Governor Rell Will Require Relief For Ratepayers Under Greenhouse Gas Laws

Governor Rell Will Require Relief For Ratepayers Under Greenhouse Gas Laws

Governor M. Jodi Rell announced today that she will require an amended provision to Connecticut’s Regional Greenhouse Gas Initiative to provide relief for ratepayers when the sale of emission allowances to power generating companies exceeds certain levels.

“I am insisting that we take this extra step to soften, in any way we possibly can, the unexpected costs that may results from this very important regional initiative,” Governor Rell said. “This provision is intended to provide real relief at a time when families are struggling just to cover the basics – gasoline, groceries, electricity and heat.”

The Governor has directed Department of Environmental Protection (DEP) Commissioner Gina McCarthy to add a provision for consumer rebates to regulations the agency has drafted under the Regional Greenhouse Gas Initiative (RGGI).

Connecticut is one of 10 northeastern states participating in a 2005 landmark “cap-and-trade” program aimed at controlling carbon dioxide emissions in the United States.

“While we are taking historic steps to protect our environment now and for future generations, we must also be mindful of the very real economic pressures that Connecticut businesses and families are facing,” the Governor said. “Connecticut families and businesses are under enormous pressure created by rising energy costs.”

Under RGGI, the states cap the amount of carbon dioxide plants can release. Companies buy “allowances” to cover their emissions and the money generated will be invested in energy efficiency and clean technology.

The first auction of those allowances is September 10.  Experts believe allowances will sell for $3 to $5 a ton. The Governor’s plan calls for a portion of funds raised through the sales of allocations to be set aside for consumer rebates if the allocation price exceeds $5 a ton.

The proposed DEP regulations are currently before the Legislative Regulations Review Committee, which is scheduled to meet July 22. Governor Rell said although there are many safeguards built into RGGI, it is critical that Connecticut do even more by adding her cost containment provision to protect ratepayers.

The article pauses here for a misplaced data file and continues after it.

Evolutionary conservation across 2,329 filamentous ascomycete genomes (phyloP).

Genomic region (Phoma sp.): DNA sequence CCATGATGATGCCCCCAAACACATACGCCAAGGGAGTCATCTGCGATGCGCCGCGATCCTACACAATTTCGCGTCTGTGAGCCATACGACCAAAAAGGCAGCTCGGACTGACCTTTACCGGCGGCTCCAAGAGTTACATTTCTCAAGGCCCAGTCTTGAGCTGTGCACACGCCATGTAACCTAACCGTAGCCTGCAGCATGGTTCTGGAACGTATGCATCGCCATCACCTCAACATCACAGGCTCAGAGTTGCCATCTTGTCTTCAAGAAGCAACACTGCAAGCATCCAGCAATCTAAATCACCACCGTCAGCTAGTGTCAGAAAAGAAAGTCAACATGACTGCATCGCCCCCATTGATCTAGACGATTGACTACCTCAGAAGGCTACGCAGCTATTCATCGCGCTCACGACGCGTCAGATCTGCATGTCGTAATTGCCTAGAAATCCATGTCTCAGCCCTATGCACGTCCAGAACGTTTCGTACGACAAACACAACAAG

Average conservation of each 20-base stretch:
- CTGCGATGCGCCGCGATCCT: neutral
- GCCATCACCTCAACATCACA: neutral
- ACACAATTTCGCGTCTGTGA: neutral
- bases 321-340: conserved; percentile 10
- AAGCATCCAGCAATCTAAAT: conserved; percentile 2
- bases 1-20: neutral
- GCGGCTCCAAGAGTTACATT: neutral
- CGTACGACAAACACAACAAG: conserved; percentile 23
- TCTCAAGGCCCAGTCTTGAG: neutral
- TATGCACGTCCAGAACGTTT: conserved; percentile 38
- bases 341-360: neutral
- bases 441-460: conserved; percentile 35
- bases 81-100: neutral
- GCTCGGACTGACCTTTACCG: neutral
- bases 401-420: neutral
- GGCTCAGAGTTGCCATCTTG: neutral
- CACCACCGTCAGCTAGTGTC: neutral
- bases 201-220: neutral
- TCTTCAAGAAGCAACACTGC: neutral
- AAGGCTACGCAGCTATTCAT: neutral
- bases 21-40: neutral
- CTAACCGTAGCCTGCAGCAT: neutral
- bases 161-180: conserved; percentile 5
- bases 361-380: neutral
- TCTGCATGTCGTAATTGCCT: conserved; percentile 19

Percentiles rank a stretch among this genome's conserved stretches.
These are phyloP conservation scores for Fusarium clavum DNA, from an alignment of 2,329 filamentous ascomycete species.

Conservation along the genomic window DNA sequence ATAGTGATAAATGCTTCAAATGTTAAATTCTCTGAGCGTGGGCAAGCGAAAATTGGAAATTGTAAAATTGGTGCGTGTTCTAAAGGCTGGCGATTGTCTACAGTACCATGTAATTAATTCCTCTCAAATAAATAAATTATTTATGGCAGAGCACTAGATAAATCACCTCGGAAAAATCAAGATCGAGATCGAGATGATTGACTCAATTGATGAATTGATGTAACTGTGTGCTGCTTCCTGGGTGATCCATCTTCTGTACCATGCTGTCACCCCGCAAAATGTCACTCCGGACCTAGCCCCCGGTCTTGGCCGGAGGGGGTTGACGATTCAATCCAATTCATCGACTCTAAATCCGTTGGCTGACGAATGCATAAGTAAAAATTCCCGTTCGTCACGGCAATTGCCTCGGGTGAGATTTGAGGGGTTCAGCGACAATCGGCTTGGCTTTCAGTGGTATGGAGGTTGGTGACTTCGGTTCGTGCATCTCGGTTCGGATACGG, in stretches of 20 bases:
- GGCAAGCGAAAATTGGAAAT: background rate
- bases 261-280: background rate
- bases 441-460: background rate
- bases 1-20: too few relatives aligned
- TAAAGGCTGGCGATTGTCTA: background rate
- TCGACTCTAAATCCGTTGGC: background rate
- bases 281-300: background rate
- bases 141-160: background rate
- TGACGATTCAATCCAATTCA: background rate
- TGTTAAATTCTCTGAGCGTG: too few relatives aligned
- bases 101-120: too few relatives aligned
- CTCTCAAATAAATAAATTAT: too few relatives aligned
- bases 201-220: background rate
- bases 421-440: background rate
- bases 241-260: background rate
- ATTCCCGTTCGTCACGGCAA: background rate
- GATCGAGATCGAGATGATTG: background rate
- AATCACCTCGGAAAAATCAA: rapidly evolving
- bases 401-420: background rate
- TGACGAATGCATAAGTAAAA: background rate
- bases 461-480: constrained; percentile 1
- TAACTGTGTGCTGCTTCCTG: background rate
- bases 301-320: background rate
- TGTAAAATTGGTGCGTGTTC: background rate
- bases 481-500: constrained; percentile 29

In her letter to Commissioner McCarthy, the Governor wrote, “As we all know, the recent sharp escalation of the price of oil is a situation that poses a significant threat to the economic well-being of our state and the welfare of all our residents. We can move this important initiative forward in a way that will ensure – without a doubt – that ratepayers will not be adversely impacted at a time when they can least afford it.”

RGGI is an agreement among Connecticut and nine other northeastern states – Delaware, Maine, New Hampshire, New Jersey, Maryland, New York, Vermont, Massachusetts and Rhode Island – to reduce carbon emissions which cause climate change from fossil-fuel burning power plants of greater than 25 megawatts.

Connecticut became one of the earliest backers of RGGI in December 2005, when Governor Rell signed an agreement to participate in this first-of-its kind program.  The Governor also submitted legislation, which was approved by the 2007 General Assembly, authorizing the state’s participation in RGGI.

Additional RGGI Background

RGGI is the first cap-and-trade program to control carbon dioxide emissions in the United States. The program is aimed primarily at reducing carbon dioxide pollution through a mandatory emissions cap on the electric generating sector, coupled with a market-based trading program to achieve the lowest possible compliance costs.

Under the cap-and-trade portion of the agreement, power plants must hold allowances to cover all of their emissions.  Power plants will be required to:

Purchase allowances from those initially held by the state – which will provide the public sector with funds to support investments in energy efficiency, clean energy technology or other consumer benefits.

If a power plant needs more allowances, they may be purchased from those plants that have reduced their emissions below required levels; or

Additional offset credits may be created or purchased through the implementation of carbon dioxide reduction programs outside the energy sector.

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